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JILT 1996 (3) - I Trotter Hardy

Starting An Electronic Journal In Law

Professor I. Trotter Hardy
William and Mary School of Law
thardy@mail.wm.edu


Contents
Abstract
1. Introduction
2. Policy choices
2.1 Student or faculty edited?
2.2 Content questions
2.3 The question of subscription price
  2.3.1 Pros
  2.3.2 Cons
  2.3.3 Other options
2.4 Citation questions
2.5 Types of articles
2.6 Copyright questions
3. Having a presence
3.1 Getting a Board of Editors
3.2 Publicity
3.3 Designing the appearance and logo
4. Production and distribution
4.1 Conversion to HTML generally
4.2 Distribution and access
5. Dealing with authors
5.1 Peer review
5.2 Reprints for authors
6. Listserv subscribers
7. Current Web site accesses
8. Overall advice

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Abstract

Starting and operating an electronic journal is similar to starting and operating any journal; it is only the actual "mailing" of an electronic journal that is easier. The author discusses his experience in starting the Journal of Online Law, an electronic journal dealing with the legal issues of cyberspace. He describes his experience by addressing questions such as whether to charge for access, how to gain visibility for the journal, what type of articles are the most appropriate for electronic publication, which forms of electronic distribution make the economic and organisational sense, and other issues.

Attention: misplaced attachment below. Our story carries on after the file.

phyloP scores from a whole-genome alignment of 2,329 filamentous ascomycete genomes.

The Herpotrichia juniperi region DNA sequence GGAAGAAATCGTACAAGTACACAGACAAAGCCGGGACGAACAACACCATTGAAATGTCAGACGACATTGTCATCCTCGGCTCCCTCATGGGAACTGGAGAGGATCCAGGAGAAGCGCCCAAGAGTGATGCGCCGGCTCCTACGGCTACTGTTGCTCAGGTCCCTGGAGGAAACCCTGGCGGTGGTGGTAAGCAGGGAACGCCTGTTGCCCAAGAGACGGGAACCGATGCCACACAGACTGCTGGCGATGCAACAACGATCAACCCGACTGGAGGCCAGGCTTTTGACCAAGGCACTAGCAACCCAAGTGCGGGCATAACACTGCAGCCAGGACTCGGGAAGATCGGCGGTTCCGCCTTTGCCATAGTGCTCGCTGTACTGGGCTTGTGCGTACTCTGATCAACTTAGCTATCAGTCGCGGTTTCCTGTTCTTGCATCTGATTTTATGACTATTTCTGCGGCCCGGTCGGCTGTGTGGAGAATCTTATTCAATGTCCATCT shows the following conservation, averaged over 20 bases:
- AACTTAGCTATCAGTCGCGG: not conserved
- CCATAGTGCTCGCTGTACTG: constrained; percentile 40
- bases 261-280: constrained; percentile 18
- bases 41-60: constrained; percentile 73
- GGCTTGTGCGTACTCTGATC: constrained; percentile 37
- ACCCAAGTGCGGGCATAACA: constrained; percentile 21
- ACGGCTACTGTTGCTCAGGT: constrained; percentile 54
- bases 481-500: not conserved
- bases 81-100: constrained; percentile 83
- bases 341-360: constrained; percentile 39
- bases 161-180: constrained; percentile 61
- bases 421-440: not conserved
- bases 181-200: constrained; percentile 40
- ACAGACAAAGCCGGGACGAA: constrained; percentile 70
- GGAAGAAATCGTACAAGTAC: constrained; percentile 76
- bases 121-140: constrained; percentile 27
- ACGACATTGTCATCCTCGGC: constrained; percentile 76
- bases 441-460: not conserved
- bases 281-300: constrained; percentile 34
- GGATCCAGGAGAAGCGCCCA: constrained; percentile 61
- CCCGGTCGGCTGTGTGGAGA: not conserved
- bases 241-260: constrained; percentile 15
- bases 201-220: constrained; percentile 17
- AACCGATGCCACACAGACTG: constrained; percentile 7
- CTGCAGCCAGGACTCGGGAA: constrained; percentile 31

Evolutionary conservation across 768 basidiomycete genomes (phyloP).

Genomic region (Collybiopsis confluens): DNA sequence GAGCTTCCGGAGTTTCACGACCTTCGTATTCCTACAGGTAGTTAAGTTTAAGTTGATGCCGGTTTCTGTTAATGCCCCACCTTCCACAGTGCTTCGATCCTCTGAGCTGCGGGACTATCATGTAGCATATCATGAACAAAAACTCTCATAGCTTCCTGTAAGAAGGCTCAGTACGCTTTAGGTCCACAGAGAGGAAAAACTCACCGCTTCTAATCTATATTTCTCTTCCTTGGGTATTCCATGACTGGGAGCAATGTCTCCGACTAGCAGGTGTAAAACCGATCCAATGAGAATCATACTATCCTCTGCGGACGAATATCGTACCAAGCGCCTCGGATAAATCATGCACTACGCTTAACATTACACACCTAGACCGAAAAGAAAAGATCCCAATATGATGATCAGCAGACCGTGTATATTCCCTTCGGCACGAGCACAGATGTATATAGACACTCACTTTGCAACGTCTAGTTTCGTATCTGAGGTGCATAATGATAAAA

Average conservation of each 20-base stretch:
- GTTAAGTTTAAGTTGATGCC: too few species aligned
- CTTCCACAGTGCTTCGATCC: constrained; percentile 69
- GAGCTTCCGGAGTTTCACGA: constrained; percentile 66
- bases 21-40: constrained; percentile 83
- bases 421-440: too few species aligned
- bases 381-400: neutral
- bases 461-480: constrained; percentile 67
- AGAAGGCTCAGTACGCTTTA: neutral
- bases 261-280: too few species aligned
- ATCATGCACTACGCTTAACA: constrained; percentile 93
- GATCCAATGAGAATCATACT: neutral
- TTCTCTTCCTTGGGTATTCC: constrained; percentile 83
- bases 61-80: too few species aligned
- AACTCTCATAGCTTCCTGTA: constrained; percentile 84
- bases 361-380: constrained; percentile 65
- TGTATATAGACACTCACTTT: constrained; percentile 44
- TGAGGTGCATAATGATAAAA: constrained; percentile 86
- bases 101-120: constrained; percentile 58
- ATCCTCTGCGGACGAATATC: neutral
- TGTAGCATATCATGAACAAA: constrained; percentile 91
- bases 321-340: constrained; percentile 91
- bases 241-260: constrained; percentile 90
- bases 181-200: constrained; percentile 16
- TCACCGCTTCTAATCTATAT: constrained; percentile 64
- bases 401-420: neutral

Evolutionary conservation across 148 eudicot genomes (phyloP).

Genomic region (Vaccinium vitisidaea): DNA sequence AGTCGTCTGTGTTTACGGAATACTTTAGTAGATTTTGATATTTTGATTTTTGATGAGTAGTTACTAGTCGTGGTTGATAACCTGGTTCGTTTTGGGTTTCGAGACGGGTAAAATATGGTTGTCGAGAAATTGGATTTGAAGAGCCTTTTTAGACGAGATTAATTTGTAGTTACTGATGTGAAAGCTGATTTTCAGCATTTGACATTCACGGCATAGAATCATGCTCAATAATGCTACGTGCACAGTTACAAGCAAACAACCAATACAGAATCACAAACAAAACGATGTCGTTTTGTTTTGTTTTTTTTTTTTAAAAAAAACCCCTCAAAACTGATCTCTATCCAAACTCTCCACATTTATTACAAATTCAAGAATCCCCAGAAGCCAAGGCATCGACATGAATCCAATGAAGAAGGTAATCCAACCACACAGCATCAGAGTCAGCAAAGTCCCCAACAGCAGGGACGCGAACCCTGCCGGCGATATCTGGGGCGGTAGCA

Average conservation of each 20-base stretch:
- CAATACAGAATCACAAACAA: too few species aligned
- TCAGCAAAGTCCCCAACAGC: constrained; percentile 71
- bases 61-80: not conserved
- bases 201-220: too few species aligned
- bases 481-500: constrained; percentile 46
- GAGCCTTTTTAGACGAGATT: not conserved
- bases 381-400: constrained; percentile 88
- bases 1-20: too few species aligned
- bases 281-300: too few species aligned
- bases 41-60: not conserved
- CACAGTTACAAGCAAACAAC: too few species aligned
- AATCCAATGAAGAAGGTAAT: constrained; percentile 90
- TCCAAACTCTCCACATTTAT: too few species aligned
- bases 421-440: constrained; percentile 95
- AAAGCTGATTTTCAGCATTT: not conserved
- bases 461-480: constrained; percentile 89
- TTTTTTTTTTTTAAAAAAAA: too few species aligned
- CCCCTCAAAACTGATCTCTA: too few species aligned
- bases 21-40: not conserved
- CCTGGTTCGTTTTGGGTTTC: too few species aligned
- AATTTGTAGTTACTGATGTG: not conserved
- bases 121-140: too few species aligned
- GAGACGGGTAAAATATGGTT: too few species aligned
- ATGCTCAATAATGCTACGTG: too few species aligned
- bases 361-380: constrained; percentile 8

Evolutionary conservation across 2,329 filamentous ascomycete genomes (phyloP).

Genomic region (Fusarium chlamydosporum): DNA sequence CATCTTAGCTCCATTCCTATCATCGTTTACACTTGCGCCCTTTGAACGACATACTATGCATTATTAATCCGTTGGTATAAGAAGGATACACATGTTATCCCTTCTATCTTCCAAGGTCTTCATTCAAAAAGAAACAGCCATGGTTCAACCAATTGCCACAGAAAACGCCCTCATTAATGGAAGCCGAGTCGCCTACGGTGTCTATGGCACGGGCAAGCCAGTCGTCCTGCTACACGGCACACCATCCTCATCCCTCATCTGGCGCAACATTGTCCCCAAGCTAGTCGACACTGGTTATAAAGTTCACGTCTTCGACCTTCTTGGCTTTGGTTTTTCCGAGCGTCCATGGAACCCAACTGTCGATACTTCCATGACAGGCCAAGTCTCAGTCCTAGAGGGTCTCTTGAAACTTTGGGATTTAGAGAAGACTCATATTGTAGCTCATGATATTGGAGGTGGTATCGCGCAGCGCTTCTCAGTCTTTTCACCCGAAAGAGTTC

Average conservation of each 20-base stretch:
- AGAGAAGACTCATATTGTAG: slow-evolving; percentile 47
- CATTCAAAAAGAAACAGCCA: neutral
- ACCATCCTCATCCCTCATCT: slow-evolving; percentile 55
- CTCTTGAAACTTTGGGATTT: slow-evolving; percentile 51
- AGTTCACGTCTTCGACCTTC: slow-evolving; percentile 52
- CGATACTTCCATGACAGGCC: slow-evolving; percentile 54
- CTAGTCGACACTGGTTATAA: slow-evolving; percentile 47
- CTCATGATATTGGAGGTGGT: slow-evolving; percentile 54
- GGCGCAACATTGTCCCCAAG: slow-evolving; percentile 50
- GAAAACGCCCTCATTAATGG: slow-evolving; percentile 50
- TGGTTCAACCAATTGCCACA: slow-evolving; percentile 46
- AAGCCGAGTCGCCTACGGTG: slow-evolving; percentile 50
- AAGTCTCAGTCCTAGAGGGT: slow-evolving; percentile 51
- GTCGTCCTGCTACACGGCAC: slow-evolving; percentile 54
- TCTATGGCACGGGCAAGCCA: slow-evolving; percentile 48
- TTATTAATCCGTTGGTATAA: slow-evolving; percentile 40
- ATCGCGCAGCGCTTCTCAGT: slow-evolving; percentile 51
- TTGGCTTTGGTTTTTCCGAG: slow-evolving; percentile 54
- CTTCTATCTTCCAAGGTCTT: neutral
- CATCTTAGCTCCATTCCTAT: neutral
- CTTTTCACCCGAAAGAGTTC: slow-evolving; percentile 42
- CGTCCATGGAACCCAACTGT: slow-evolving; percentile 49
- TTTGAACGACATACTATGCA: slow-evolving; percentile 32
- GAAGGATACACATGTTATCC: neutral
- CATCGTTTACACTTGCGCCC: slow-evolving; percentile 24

Keywords: Electronic journal, e-journal, Journal of Online Law, journal design, journal editing, HTML, starting an electronic journal, problems with electronic journals, electronic publication, World Wide Web publication, listserv lists


This is a refereed article.

Date of publication: 30 September 1996.

Citation: Hardy T (1996), 'Starting An Electronic Journal In Law', BILETA '96 Conference Proceedings, 1996 (3) The Journal of Information, Law and Technology (JILT). <http://elj.warwick.ac.uk/elj/jilt/bileta/1996/3hardy/>. New citation as at 1/1/04: <http://www2.warwick.ac.uk/fac/soc/law/elj/jilt/1996_3/hardy/>


1. Introduction

This article's title may be a bit of a misnomer: it suggests that general advice will be offered for any electronic journal in law, whereas the article in fact offers only a description of my own experiences in starting a particular e-journal, the Journal of Online Law or JOL. I hope it will nonetheless provide some practical guidance to others; in any event, I go into some detail about the decisions I made and the steps I took. I should think that most of what is said here would be relevant for any scholarly electronic journal, though other types of journals would doubtless dictate other strategies and approaches.

The easy and inexpensive part of starting an e-journal is setting up a distribution mechanism. Many people make the mistake of thinking that that is all one needs to worry about. A serious journal requires more, however.

2. Policy choices

Anyone starting an electronic journal in law has some choices to make, just as they would in starting any type of journal. There were more such choices than I had imagined at the outset. None of the choices poses an especially difficult decision, however; they are simply things that one must consider and decide before going forward.

2.1 Student or faculty edited?